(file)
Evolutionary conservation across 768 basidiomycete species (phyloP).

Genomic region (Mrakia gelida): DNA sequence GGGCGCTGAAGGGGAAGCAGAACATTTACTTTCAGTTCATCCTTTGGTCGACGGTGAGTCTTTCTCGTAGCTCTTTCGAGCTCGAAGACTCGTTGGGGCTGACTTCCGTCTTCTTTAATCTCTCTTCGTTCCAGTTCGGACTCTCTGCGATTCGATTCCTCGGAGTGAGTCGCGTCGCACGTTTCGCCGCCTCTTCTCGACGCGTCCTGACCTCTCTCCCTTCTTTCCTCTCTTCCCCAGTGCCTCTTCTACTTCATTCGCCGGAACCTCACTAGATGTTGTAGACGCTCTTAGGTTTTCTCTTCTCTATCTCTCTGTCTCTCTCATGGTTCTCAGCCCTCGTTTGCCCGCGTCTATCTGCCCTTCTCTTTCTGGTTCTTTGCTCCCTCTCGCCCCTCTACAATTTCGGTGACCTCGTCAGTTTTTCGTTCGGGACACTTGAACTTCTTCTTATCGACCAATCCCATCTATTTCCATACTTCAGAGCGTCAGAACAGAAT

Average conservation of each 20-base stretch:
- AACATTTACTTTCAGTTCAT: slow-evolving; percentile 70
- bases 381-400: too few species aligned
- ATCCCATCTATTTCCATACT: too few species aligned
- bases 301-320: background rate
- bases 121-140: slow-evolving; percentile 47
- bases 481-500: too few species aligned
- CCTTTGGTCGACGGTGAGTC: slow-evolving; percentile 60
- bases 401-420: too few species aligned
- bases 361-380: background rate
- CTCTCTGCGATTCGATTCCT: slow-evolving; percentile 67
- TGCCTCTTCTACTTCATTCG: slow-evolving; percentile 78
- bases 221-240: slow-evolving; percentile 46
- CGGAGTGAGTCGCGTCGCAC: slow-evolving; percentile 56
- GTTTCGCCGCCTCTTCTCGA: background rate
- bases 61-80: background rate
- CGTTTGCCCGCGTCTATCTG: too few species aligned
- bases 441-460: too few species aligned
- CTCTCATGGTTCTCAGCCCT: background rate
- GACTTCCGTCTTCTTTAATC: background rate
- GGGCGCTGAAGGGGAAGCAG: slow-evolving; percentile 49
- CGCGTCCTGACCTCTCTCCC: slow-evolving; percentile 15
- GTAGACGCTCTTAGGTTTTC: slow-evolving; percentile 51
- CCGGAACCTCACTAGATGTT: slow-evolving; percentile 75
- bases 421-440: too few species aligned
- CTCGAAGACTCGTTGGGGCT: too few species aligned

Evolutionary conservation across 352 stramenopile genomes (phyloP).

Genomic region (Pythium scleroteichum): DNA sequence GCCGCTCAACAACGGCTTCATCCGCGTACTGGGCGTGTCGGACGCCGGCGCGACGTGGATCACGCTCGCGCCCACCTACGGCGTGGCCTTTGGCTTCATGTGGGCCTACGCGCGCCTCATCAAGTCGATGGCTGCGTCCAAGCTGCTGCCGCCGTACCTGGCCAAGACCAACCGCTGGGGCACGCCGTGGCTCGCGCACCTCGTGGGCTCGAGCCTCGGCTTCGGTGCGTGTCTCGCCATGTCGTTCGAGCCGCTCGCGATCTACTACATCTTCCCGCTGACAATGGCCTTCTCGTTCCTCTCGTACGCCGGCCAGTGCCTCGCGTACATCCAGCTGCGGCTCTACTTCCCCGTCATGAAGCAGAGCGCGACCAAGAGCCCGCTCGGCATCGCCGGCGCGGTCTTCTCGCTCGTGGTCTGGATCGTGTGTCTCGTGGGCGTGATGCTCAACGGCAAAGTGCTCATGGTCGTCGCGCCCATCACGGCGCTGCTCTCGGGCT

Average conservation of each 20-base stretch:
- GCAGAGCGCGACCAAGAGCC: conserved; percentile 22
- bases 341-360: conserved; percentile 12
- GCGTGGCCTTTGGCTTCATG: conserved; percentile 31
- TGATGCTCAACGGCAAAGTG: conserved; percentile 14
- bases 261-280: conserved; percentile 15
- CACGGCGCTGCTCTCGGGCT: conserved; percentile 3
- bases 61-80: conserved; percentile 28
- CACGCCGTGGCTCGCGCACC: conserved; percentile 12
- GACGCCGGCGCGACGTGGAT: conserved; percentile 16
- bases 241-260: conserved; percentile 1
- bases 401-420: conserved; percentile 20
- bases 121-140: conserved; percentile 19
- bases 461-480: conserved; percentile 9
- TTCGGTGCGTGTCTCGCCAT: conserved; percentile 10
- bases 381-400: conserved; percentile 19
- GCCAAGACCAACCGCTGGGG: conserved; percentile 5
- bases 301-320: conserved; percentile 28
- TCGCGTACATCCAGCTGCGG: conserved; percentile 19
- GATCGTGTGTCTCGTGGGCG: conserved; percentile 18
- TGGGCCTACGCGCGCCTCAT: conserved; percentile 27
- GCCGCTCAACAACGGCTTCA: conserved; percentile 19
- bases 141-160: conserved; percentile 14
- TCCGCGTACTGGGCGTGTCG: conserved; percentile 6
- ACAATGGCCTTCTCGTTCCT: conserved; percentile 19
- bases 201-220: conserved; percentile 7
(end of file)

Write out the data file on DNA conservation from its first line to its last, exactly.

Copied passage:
Evolutionary conservation across 768 basidiomycete species (phyloP).

Genomic region (Mrakia gelida): DNA sequence GGGCGCTGAAGGGGAAGCAGAACATTTACTTTCAGTTCATCCTTTGGTCGACGGTGAGTCTTTCTCGTAGCTCTTTCGAGCTCGAAGACTCGTTGGGGCTGACTTCCGTCTTCTTTAATCTCTCTTCGTTCCAGTTCGGACTCTCTGCGATTCGATTCCTCGGAGTGAGTCGCGTCGCACGTTTCGCCGCCTCTTCTCGACGCGTCCTGACCTCTCTCCCTTCTTTCCTCTCTTCCCCAGTGCCTCTTCTACTTCATTCGCCGGAACCTCACTAGATGTTGTAGACGCTCTTAGGTTTTCTCTTCTCTATCTCTCTGTCTCTCTCATGGTTCTCAGCCCTCGTTTGCCCGCGTCTATCTGCCCTTCTCTTTCTGGTTCTTTGCTCCCTCTCGCCCCTCTACAATTTCGGTGACCTCGTCAGTTTTTCGTTCGGGACACTTGAACTTCTTCTTATCGACCAATCCCATCTATTTCCATACTTCAGAGCGTCAGAACAGAAT

Average conservation of each 20-base stretch:
- AACATTTACTTTCAGTTCAT: slow-evolving; percentile 70
- bases 381-400: too few species aligned
- ATCCCATCTATTTCCATACT: too few species aligned
- bases 301-320: background rate
- bases 121-140: slow-evolving; percentile 47
- bases 481-500: too few species aligned
- CCTTTGGTCGACGGTGAGTC: slow-evolving; percentile 60
- bases 401-420: too few species aligned
- bases 361-380: background rate
- CTCTCTGCGATTCGATTCCT: slow-evolving; percentile 67
- TGCCTCTTCTACTTCATTCG: slow-evolving; percentile 78
- bases 221-240: slow-evolving; percentile 46
- CGGAGTGAGTCGCGTCGCAC: slow-evolving; percentile 56
- GTTTCGCCGCCTCTTCTCGA: background rate
- bases 61-80: background rate
- CGTTTGCCCGCGTCTATCTG: too few species aligned
- bases 441-460: too few species aligned
- CTCTCATGGTTCTCAGCCCT: background rate
- GACTTCCGTCTTCTTTAATC: background rate
- GGGCGCTGAAGGGGAAGCAG: slow-evolving; percentile 49
- CGCGTCCTGACCTCTCTCCC: slow-evolving; percentile 15
- GTAGACGCTCTTAGGTTTTC: slow-evolving; percentile 51
- CCGGAACCTCACTAGATGTT: slow-evolving; percentile 75
- bases 421-440: too few species aligned
- CTCGAAGACTCGTTGGGGCT: too few species aligned

Evolutionary conservation across 352 stramenopile genomes (phyloP).

Genomic region (Pythium scleroteichum): DNA sequence GCCGCTCAACAACGGCTTCATCCGCGTACTGGGCGTGTCGGACGCCGGCGCGACGTGGATCACGCTCGCGCCCACCTACGGCGTGGCCTTTGGCTTCATGTGGGCCTACGCGCGCCTCATCAAGTCGATGGCTGCGTCCAAGCTGCTGCCGCCGTACCTGGCCAAGACCAACCGCTGGGGCACGCCGTGGCTCGCGCACCTCGTGGGCTCGAGCCTCGGCTTCGGTGCGTGTCTCGCCATGTCGTTCGAGCCGCTCGCGATCTACTACATCTTCCCGCTGACAATGGCCTTCTCGTTCCTCTCGTACGCCGGCCAGTGCCTCGCGTACATCCAGCTGCGGCTCTACTTCCCCGTCATGAAGCAGAGCGCGACCAAGAGCCCGCTCGGCATCGCCGGCGCGGTCTTCTCGCTCGTGGTCTGGATCGTGTGTCTCGTGGGCGTGATGCTCAACGGCAAAGTGCTCATGGTCGTCGCGCCCATCACGGCGCTGCTCTCGGGCT

Average conservation of each 20-base stretch:
- GCAGAGCGCGACCAAGAGCC: conserved; percentile 22
- bases 341-360: conserved; percentile 12
- GCGTGGCCTTTGGCTTCATG: conserved; percentile 31
- TGATGCTCAACGGCAAAGTG: conserved; percentile 14
- bases 261-280: conserved; percentile 15
- CACGGCGCTGCTCTCGGGCT: conserved; percentile 3
- bases 61-80: conserved; percentile 28
- CACGCCGTGGCTCGCGCACC: conserved; percentile 12
- GACGCCGGCGCGACGTGGAT: conserved; percentile 16
- bases 241-260: conserved; percentile 1
- bases 401-420: conserved; percentile 20
- bases 121-140: conserved; percentile 19
- bases 461-480: conserved; percentile 9
- TTCGGTGCGTGTCTCGCCAT: conserved; percentile 10
- bases 381-400: conserved; percentile 19
- GCCAAGACCAACCGCTGGGG: conserved; percentile 5
- bases 301-320: conserved; percentile 28
- TCGCGTACATCCAGCTGCGG: conserved; percentile 19
- GATCGTGTGTCTCGTGGGCG: conserved; percentile 18
- TGGGCCTACGCGCGCCTCAT: conserved; percentile 27
- GCCGCTCAACAACGGCTTCA: conserved; percentile 19
- bases 141-160: conserved; percentile 14
- TCCGCGTACTGGGCGTGTCG: conserved; percentile 6
- ACAATGGCCTTCTCGTTCCT: conserved; percentile 19
- bases 201-220: conserved; percentile 7